Hungary, Budapest – The defense ministers of seven Central European countries met in Budapest as part of the Central European Defense Cooperation. The seven countries are preparing for a new influx of migrants that they intend to manage together, and some are rearming.
Hungary not only holds the rotating presidency of the Visegrád Group, but also of the Central European Defense Cooperation (CEDC). Its main objective for this year of work is to bring the two organizations closer. As such, Poland was invited as an observer for the Budapest meeting of the CEDC at the end of March.
The defense ministers of Hungary, Austria, Slovakia, Czechia, Slovenia, Croatia and Poland stated that they had developed a joint plan of action to “help each other quickly and effectively in case of problems”. The 7 defense ministers agreed on the risk to experience a new wave of migration similar to that of summer 2015. Hungary proposed to host a joint exercise of the armies of the seven countries in 2019, to bring about coordination in the management of a migration crisis – such an exercise was carried out in 2017 in Croatia.
“The migration crisis is not over,” said the Austrian minister, speaking on behalf of his counterparts. The danger of terrorism and the importance of preserving the Schengen area were also discussed. This cooperation is of particular importance for all those countries opposed to massive and uncontrolled immigration. “We have a voice all together,” said Czech Defense Minister Marla Slechtov.
The seven ministers also expressed their concern about the situation in the Western Balkans, and believe that they shall use all means at their disposal – including the EU and NATO tools – to preserve the stability of the region. However, they insisted on the need to include the most important politicians and ministers of defense of the Western Balkan countries in the process.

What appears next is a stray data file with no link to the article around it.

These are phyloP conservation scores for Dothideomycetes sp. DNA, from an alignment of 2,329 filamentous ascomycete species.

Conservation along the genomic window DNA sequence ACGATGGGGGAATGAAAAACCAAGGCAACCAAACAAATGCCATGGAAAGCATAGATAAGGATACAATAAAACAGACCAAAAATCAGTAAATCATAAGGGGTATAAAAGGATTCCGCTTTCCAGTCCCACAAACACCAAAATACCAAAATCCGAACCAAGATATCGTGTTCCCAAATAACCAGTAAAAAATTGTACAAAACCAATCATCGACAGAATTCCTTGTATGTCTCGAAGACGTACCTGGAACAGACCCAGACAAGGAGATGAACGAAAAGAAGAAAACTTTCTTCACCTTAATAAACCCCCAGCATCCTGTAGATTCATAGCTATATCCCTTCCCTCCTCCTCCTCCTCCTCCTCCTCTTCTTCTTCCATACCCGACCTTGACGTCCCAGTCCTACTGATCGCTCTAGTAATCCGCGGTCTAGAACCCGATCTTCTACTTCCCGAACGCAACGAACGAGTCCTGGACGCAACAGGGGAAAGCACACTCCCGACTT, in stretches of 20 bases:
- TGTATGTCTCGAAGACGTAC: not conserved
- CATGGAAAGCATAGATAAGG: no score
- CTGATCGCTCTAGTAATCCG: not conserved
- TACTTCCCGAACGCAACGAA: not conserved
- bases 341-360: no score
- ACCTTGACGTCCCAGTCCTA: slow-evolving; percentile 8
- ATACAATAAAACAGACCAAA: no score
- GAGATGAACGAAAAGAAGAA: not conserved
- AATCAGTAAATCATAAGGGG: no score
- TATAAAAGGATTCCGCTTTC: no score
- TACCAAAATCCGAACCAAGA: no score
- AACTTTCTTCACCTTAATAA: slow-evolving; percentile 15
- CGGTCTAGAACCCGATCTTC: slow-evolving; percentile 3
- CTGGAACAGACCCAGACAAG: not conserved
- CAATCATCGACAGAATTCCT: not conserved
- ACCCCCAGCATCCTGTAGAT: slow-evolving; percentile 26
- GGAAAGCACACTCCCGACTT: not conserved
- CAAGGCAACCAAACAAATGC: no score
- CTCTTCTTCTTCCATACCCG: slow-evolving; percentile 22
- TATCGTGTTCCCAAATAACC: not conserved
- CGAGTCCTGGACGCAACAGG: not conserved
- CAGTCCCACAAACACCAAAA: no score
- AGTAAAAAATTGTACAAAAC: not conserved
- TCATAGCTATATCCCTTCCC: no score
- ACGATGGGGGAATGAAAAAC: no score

The Deputy Minister of Defense of Poland also pointed out that it was important to focus on certain emigration areas to help and that the problem of immigration should be tackled “at the root”, while at the same time helping countries undergoing immigration.
The V4 is rearming
Poland has just signed the largest arms purchase contract since the change of regime. The country is acquiring Patriot missiles (US anti-missile system) for 4.75 billion US dollars. In parallel, it is one of the few countries to respect the commitment of NATO members to spend 2% of their GDP on defense; and that’s not all: in Poland, this proportion will increase to reach 2.20% in 2020 and 2.5% in 2030. This allows Poland to respond to the deployment of Russian Iskander missiles in the Kaliningrad enclave, but also to strengthen its weight within NATO. President Trump’s visit to Warsaw last year was a strong signal of the United States’ recognition of Poland.
At the Budapest meeting of the CEDC, the defense ministers of Hungary and Czechia also announced that some weapons and handguns would soon be produced in Hungary. The licensing agreements will enable Hungary to produce 200,000 firearms over ten years worth 100 million euros, creating 200 sustainable jobs and allowing Hungary to equip its army with the latest equipment. The defense ministers of the Visegrád Group have reiterated their desire to promote armaments purchases from other members of the group and this announcement comes to materialize the strategy of cooperation in terms of armaments industry in the region.
Hungarian Defense Minister István Simicskó also announced last week the willingness of Hungary to strengthen its army drastically, including reaching 20,000 reservists and 30,000 active military. Hungary currently has 6,600 reservists, of whom 1,600 have been recruited since last summer.
To conclude the swearing-in ceremony of 700 new volunteers on the reserve, the Hungarian Minister of Defense explained that the European Union was in a “spiritual crisis” and that many were turning away from the faith, which he says put Western civilization in danger. But for the minister, Hungary is attached to the Christian values of Europe.